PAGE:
Things like this aren’t uncommon for the G League. In essence, that is primarily why it is there. As a developmental league for the NBA, it is used to both groom young talent, as well as have players readily available when needed (for teams lucky enough to have a program in their area).
In recent years, the SLC Stars have helped groom current Jazz rotation players Georges Niang and Royce O’Neale.
In a league that is growing more and more competitive with every game, every advantage a team can get is clearly a plus. Therefore, having the Stars so close has definitely been a huge positive for the Jazz.
Because a couple of heavy contributors are missing games, guys who are typically important role-players need to step up and be the key guys for the team.
Basketball Insiders had the chance to catch up with two of their young guards – Isaiah Cousins and Trey Lewis – after a recent home loss to fellow G League team the Stockton Kings (affiliate to the Sacramento Kings). In a close game where the Stars were slightly outmatched, these players stepped up in a big way and almost led the Stars to an unlikely come-from-behind victory.
Isaiah Cousins is having a career year with the Stars. His third year in the G League – and second with the Stars – Cousins is averaging 12.7 points, 6.4 assists and 4.6 rebounds a night. He’s currently second in the league in assist to turnover ratio at 3.27.
“Making the right reads and [not trying] to force anything,” Cousins told Basketball Insiders. “Whatever the scouting report is, each team has a different defensive scheme each game, so I look at the scouting report and see what they are going to do.”
Isaiah alluded to the fact that preparation is what helps him take care of the ball so well. In a league where taking care of the ball is essential to winning games, solid point guard play is a must. Cousins’ development in that area goes hand-in-hand with his ability to someday make an NBA roster.
“This is my third year in the G League so I’m experiencing and understanding the game now,” Cousins said.
When asked what position Cousins sees himself playing in the NBA, he noted his versatility.
“I think I’m a point guard, but I can play multiple positions and I can guard multiple positions,” Cousins said. “I do a little bit on-ball and off-ball. Basically, wherever a job is open, I’ll take it.”
Trey Lewis has been instrumental to the Stars’ winning record coming off the bench. Averaging 11.6 points and 2.3 assists, the team relies on his scoring and playmaking abilities to pull-ahead.
Although he isn’t in the starting lineup, Lewis finds himself closing out many games, thanks in part to his clutch shotmaking. Just over two weeks ago Lewis hit a big, go-ahead three-pointer with just seconds left to seal a home win. On the season – in which Lewis has only participated in 13 games due to an early-season ankle injury – Trey has already dropped 20+ points on four occasions.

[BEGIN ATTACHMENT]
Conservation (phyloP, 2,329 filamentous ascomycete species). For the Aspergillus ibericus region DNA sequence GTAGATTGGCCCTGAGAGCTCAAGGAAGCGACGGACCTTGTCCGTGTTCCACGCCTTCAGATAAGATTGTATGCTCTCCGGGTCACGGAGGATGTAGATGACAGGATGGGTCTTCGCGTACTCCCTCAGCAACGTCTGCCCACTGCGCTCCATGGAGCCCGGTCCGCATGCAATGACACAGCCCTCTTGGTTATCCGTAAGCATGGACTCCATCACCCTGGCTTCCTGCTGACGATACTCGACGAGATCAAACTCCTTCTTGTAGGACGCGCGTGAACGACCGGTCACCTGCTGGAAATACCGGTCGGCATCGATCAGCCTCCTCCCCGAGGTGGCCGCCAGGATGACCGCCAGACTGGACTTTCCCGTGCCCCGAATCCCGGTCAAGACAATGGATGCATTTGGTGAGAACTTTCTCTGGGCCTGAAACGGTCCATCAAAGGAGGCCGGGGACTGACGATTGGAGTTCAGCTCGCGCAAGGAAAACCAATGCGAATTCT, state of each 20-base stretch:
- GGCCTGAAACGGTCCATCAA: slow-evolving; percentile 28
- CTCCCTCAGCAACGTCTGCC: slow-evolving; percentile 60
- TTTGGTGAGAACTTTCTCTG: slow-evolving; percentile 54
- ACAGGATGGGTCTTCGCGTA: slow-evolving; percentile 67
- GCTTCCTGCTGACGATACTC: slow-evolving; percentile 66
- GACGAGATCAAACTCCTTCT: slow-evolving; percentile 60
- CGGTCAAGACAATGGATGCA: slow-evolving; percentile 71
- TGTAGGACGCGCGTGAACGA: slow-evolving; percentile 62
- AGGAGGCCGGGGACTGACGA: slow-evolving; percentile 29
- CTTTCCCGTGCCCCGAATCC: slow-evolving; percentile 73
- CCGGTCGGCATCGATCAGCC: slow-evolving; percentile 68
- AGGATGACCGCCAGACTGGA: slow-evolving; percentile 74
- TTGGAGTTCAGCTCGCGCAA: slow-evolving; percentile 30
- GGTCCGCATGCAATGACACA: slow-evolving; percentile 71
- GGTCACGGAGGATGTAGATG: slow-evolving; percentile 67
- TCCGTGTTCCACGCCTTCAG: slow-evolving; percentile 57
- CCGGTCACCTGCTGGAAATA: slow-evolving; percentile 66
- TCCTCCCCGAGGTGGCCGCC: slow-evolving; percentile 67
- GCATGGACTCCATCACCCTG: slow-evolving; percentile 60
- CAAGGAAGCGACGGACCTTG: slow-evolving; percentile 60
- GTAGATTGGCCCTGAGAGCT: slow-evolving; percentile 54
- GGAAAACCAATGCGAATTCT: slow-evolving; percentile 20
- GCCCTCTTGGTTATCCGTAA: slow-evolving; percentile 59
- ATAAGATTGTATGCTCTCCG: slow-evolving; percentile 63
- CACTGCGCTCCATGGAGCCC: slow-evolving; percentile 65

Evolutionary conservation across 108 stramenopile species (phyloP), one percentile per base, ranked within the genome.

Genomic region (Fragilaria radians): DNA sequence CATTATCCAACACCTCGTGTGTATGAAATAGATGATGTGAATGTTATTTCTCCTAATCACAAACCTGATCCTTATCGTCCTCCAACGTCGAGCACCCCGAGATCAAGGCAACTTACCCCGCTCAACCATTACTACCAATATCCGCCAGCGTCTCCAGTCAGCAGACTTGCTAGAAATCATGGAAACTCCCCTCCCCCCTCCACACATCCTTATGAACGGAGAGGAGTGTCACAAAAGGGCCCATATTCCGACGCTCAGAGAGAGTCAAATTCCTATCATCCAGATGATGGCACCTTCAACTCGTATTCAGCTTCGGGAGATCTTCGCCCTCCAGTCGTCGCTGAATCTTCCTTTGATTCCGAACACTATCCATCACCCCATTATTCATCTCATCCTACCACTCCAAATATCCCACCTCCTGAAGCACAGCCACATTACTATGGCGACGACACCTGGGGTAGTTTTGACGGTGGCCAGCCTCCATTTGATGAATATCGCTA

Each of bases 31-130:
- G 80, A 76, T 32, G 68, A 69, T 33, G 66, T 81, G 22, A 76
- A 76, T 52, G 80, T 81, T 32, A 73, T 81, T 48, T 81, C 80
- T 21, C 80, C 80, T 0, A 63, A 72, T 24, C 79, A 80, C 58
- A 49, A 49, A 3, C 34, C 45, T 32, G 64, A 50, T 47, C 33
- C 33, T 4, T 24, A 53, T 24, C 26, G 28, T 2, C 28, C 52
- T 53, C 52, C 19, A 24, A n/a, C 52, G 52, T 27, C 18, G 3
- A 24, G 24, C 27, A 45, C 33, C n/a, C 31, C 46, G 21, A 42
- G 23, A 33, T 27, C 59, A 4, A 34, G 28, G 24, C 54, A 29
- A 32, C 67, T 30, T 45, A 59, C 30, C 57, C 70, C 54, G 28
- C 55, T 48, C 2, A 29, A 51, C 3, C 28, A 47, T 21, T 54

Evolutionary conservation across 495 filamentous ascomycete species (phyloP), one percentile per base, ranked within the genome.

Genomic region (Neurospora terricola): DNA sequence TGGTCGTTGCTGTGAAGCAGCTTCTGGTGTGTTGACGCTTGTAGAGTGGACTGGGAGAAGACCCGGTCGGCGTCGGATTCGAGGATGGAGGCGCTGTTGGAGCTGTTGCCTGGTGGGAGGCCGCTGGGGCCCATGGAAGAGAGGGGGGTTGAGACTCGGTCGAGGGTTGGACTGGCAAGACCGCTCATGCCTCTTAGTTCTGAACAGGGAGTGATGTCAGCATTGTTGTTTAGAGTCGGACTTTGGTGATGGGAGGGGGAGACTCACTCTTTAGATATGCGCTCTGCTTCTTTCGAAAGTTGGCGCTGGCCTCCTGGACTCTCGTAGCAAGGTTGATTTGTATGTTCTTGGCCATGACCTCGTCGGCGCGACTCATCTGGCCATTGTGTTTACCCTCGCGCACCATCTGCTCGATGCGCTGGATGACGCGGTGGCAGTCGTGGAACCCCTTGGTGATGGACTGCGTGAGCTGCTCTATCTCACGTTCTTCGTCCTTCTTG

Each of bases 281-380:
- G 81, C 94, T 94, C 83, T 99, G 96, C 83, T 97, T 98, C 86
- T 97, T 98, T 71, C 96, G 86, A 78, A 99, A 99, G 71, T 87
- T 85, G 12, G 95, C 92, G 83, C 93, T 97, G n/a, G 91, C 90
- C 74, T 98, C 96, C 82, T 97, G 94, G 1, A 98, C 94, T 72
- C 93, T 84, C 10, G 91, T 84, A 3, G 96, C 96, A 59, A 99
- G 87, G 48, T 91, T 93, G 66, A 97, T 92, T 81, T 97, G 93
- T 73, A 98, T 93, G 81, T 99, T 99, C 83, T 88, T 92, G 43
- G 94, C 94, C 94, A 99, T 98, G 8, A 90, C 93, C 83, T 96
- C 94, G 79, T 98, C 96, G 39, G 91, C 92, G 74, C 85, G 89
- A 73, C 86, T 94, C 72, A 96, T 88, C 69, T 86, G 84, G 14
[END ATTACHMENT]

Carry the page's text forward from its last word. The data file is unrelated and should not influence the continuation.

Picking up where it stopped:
Lewis played for a handful of teams during his collegiate years, ultimately ending up on Louisville with current Jazz star Donovan Mitchell. Lewis and Mitchell are now playing basketball for the same organization and living in the same city. “[Mitchell] is somebody who I talk to on a daily basis. We push each other, we motivate each other, and we support each other so it’s been great.”
Lewis garnered the essential skill of shooting the deep ball in college. While playing for Cleveland State in the Horizon League, he led the conference in threes made, knocking them in at a 42.3 percent rate.
After playing overseas in Germany for two seasons where he was a two-time All-Star in the BBL, Germany’s top basketball league, Lewis came back to the states.
“My goal since a little child has always been to play in the NBA,” said Lewis when asked why he came to the G League. “I feel like I had two great seasons overseas and felt like this was the next step to get to where I want to go.”
As the NBA continues its move to a heavy three-point shooting league, players are finding they need to adapt in this sink-or-swim situation. Players that can’t shoot the deep-ball – at least at a respectable mark – need to hold elite skills in other areas.
Luckily for Lewis, three-point shooting has always been a strength for him.
Basketball Insiders asked him where he gets his confidence from behind the arc.
“Just hard work; my regimen every day, sticking to my routine, getting my reps, and that builds confidence,” Lewis said. “I know I can hit those shots in needed situations.”
The window has opened for NBA teams to sign 10-day contracts. Whether they eventually end up with the Utah Jazz or with an entirely different franchise, it doesn’t matter. Cousins and Lewis will continue to grind so they can have their shot at a spot in the league. But for now, they will continue to work for their current team and help the Stars try and lift the G League championship trophy at the end of the season.